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Toyota Tacoma vs Honda Ridgeline



  • gearhead1gearhead1 Posts: 408
    "Wow, I thought this was a discussion about really have issues. Seems the Honda Ridgeline is the vehicle to buy if you're compensating for something... "

    Yeah, I was trying to compensate for my lack of off road ability, payload capacity and ride comfort. I'll bet you have a fuctionless hood scoop on your Taco. Now that's compensating for something, or is that just style over substance.
  • gringo1gringo1 Posts: 72
    I followed this thread from the beginning reading every post until about halfway through. I'd read enough by then.

    There seems to be a very polite group of posters who know that this Ridgeline simply is not a truck in 4WD or towing capabilities, and there are posters who don't really know that world, but like to talk like the Ridgeline will perform under those demands.

    Anyone like 6spd poster, for example, who says 4 Lo is for downhill only purposes obviously has not lived or driven in circumstances that require 4 Lo more often than a driver would like to need to resort to it.

    I don't know, maybe I'm cynical about know-it-alls who don't have the experience but read a lot.

  • treyh1treyh1 Posts: 34
    One thing I learned about these forums when researching minivans is that not everyone can rationally discuss "their" vehicle. Good information comes from those who can say "I like a, b & c about my car, but the competition had a little better y & z." To make an informed purchase, I come here for information others can share, and the "OH MY GOSH THIS CAR IS PERFECT HOW COULD YOU BUY ANYTHING ELSE" crowd isn't very useful for that.

    These two apparently excellent trucks have mildly different functions. Anybody who can't recognize that fairly obvious fact isn't going to be a source of decent insight.
  • treyh1,

    I think you hit the nail on the head. There are some posters that are level headed that you can trust what they are saying, then there are others that you just have to chuckle at. I even find myself disagreing with some of the things that the Edmunds writers have to say about some cars/trucks. However, I find the Edmunds writers to be less biased than most other e-mags.

    That brings me to the question why this topic even exists. The Ridgeline and Tacoma are trucks, but appear to be targeted to two different camps. This in itself would appear to be sufficient to keep a constant state of conflict going on this board. I just read the First-drive about the Ridgeline and did not get surprised by any of it.*#19 The Ridgeline excelled at a very nice on-road ride, but could not handle the off-road part of the course. Once again no surprises here. Why can't we just take each car/truck for what they are and just leave it at that? :)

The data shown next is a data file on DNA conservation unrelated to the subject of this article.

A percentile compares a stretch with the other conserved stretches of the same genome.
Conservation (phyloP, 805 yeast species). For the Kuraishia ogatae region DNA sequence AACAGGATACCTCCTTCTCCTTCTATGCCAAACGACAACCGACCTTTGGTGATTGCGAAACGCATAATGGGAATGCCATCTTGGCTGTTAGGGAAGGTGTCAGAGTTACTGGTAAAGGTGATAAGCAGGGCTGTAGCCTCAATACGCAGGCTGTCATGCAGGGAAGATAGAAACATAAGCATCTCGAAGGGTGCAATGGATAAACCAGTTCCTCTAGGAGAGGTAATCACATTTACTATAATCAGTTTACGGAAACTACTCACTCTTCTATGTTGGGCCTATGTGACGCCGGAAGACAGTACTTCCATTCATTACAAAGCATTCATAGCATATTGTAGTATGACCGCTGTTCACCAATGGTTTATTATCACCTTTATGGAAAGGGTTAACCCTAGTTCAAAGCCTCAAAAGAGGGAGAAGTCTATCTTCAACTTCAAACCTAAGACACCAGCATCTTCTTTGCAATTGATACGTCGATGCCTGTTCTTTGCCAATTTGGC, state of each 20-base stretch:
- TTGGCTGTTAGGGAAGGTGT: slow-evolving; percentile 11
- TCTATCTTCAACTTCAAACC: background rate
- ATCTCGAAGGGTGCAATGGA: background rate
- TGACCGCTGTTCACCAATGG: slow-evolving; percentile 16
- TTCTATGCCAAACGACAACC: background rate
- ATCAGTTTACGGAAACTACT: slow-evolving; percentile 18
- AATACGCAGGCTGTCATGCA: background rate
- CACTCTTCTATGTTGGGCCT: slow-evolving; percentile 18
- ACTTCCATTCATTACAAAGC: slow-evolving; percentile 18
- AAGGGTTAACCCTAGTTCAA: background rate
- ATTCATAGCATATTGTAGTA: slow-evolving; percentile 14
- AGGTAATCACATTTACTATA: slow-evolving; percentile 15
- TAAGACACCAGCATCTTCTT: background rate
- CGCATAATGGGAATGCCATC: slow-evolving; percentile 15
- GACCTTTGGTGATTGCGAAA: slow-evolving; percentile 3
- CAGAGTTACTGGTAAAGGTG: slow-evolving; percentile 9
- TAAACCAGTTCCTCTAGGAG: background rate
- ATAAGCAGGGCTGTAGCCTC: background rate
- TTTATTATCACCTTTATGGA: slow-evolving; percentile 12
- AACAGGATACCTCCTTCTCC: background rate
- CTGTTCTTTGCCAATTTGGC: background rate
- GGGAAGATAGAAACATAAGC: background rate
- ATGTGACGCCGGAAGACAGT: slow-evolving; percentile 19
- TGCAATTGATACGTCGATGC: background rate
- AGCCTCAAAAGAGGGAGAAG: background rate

• gearhead1gearhead1 Posts: 408
    "but could not handle the off-road part of the course."

    That's not what they said exactly. They were referring only to the steep hill on the off road part. It should also be noted that they felt the stock tires weren't off road tires and didn't help. I must add that I've had it in deep dry sand where the undercarriage was scraping the surface and VTM-4 lock was not even required. I didn't even have to turn off VSC. My experience off road has been very good, and wouldn't want to subject any production vehicle to more than my Ridgeline was subjected to. That extra inch of clearence helps with the Taco. I've also read posts where the Taco and Ridgeline were compared on steep muddy ascents and drivers felt the Ridgleine performed better. That being said if I were looking for extensive off roading capabilities, the Ridgeline wouldn't be my first choice, but it's very capable for my BLM off road requirements.
  • 5553543255535432 Posts: 150

    I fully agree with you that those stock Ridgeline tires are not for off roading. They almost look like the all season and winter Nokian tires I put on my Pilot.Those tires are amazing, no more hydroplaning, and no more sliding on slush and even better handling on ice.No more switching tires too when the weather changes.